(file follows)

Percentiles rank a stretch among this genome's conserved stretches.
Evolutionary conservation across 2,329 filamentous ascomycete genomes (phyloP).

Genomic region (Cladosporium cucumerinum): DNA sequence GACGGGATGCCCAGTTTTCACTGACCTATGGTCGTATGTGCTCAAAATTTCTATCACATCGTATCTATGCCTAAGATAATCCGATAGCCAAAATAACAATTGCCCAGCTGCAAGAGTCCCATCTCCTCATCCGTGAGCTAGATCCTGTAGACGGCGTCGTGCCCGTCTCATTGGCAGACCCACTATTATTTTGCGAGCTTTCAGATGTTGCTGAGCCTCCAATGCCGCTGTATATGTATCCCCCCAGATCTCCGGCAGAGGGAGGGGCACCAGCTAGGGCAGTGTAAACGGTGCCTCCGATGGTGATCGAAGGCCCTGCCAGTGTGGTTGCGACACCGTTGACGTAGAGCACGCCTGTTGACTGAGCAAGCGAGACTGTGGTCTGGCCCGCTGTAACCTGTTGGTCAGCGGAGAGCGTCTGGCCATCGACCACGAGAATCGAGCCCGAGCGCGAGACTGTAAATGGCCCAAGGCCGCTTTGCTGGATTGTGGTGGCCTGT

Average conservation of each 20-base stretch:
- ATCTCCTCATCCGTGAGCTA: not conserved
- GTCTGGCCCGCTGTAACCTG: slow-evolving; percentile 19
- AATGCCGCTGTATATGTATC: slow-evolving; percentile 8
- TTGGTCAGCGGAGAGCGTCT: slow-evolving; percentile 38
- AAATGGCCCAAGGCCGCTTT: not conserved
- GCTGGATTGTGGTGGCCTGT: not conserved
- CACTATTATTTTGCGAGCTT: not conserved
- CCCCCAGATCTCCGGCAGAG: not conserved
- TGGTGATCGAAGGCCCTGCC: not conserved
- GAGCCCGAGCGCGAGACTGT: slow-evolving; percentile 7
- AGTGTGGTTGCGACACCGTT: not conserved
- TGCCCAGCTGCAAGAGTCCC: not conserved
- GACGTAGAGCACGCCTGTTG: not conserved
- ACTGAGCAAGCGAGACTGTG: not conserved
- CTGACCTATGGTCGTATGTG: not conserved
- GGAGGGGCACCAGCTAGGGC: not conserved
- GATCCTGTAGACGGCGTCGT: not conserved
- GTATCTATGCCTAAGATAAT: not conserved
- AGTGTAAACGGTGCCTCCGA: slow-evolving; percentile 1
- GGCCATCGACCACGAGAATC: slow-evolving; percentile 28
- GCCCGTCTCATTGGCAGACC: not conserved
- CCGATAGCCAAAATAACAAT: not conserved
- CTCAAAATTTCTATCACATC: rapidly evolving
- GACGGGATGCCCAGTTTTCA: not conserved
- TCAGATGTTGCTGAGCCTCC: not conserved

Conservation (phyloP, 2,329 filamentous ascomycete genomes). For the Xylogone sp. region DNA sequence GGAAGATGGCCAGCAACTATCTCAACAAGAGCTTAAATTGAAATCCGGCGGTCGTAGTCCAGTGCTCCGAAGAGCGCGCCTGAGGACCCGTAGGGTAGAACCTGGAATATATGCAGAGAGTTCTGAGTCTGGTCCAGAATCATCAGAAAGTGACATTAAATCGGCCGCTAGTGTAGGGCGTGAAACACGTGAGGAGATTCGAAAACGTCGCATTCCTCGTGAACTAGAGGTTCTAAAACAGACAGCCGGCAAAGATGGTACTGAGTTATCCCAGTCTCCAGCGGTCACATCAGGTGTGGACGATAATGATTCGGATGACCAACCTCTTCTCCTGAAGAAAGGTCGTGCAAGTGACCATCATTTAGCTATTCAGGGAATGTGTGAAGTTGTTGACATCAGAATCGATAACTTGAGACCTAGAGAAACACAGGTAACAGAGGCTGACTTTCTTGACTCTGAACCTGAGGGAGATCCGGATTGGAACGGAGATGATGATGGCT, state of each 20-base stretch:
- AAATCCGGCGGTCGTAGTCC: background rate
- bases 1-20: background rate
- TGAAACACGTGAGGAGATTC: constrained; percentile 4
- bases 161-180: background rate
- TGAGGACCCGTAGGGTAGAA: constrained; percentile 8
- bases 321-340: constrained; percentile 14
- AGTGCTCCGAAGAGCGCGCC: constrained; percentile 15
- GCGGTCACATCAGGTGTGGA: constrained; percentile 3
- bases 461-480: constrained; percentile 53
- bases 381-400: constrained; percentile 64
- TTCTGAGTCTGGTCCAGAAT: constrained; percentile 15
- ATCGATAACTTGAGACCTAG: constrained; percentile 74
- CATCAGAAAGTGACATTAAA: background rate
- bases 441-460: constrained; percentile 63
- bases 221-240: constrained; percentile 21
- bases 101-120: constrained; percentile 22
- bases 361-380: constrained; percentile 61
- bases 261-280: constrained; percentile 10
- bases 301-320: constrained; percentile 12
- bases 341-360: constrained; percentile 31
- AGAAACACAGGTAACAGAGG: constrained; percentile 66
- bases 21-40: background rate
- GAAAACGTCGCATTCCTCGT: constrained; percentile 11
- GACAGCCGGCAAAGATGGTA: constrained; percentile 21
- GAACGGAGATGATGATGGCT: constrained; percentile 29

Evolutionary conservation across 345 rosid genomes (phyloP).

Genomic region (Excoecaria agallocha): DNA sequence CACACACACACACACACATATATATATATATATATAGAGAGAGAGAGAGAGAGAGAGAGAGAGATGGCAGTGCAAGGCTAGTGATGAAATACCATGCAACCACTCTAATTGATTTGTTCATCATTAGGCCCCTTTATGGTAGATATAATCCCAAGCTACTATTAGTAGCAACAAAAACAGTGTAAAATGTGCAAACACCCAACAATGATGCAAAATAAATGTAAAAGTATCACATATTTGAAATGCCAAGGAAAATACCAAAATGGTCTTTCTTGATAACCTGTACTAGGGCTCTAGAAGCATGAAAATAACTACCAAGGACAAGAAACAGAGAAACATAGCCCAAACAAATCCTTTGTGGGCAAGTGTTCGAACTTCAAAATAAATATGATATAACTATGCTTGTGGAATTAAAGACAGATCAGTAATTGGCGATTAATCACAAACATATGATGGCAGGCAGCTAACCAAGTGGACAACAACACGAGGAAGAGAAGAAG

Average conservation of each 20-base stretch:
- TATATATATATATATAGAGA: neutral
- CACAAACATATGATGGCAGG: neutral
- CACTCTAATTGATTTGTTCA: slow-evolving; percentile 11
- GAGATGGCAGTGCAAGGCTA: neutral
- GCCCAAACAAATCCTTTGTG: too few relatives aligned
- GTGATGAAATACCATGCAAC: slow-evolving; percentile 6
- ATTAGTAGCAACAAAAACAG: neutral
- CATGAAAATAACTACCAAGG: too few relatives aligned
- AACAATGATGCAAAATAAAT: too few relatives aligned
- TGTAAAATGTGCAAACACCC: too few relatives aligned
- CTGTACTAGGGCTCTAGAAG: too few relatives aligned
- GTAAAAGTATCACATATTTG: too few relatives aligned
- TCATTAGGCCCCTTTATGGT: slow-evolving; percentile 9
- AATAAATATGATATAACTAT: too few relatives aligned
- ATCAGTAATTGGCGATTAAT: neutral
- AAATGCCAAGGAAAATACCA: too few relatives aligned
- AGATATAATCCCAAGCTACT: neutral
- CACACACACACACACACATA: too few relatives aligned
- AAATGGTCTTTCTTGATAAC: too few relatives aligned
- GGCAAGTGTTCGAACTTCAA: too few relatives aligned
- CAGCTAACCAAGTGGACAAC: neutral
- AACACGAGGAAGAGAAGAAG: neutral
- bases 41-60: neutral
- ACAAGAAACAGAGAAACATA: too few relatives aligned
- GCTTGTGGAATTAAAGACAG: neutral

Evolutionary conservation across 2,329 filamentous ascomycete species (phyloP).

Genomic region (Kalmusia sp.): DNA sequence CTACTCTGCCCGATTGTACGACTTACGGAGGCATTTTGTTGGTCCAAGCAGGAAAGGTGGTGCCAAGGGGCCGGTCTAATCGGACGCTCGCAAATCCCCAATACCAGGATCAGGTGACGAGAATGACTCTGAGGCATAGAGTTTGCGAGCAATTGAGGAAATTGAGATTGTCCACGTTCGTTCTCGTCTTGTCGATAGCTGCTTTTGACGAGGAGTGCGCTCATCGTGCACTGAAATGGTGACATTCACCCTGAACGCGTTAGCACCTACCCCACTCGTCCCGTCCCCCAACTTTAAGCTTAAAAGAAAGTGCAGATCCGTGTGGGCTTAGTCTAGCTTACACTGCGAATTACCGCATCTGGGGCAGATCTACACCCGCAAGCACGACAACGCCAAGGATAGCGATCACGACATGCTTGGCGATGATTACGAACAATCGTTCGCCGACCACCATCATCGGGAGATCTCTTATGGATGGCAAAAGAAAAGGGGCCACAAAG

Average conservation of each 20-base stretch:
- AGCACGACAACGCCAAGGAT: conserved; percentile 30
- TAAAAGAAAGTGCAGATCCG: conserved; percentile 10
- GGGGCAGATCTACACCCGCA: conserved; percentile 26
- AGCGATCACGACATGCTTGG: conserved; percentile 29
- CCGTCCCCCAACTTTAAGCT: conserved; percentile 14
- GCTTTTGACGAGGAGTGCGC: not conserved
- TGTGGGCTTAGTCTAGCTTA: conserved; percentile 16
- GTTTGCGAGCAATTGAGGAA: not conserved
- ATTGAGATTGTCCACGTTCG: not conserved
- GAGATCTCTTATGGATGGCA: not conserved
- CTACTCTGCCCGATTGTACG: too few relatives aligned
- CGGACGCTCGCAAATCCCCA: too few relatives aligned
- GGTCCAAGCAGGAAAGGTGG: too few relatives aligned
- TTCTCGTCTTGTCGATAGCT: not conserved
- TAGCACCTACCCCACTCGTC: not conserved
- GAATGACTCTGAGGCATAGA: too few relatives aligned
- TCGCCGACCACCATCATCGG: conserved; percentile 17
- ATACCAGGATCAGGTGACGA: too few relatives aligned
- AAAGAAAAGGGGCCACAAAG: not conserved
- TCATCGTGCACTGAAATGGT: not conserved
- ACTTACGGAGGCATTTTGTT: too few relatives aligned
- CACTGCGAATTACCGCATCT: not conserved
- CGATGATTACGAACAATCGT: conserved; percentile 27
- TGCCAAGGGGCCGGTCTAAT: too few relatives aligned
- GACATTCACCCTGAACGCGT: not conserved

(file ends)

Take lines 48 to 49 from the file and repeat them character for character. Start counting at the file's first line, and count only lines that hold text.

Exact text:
- bases 261-280: constrained; percentile 10
- bases 301-320: constrained; percentile 12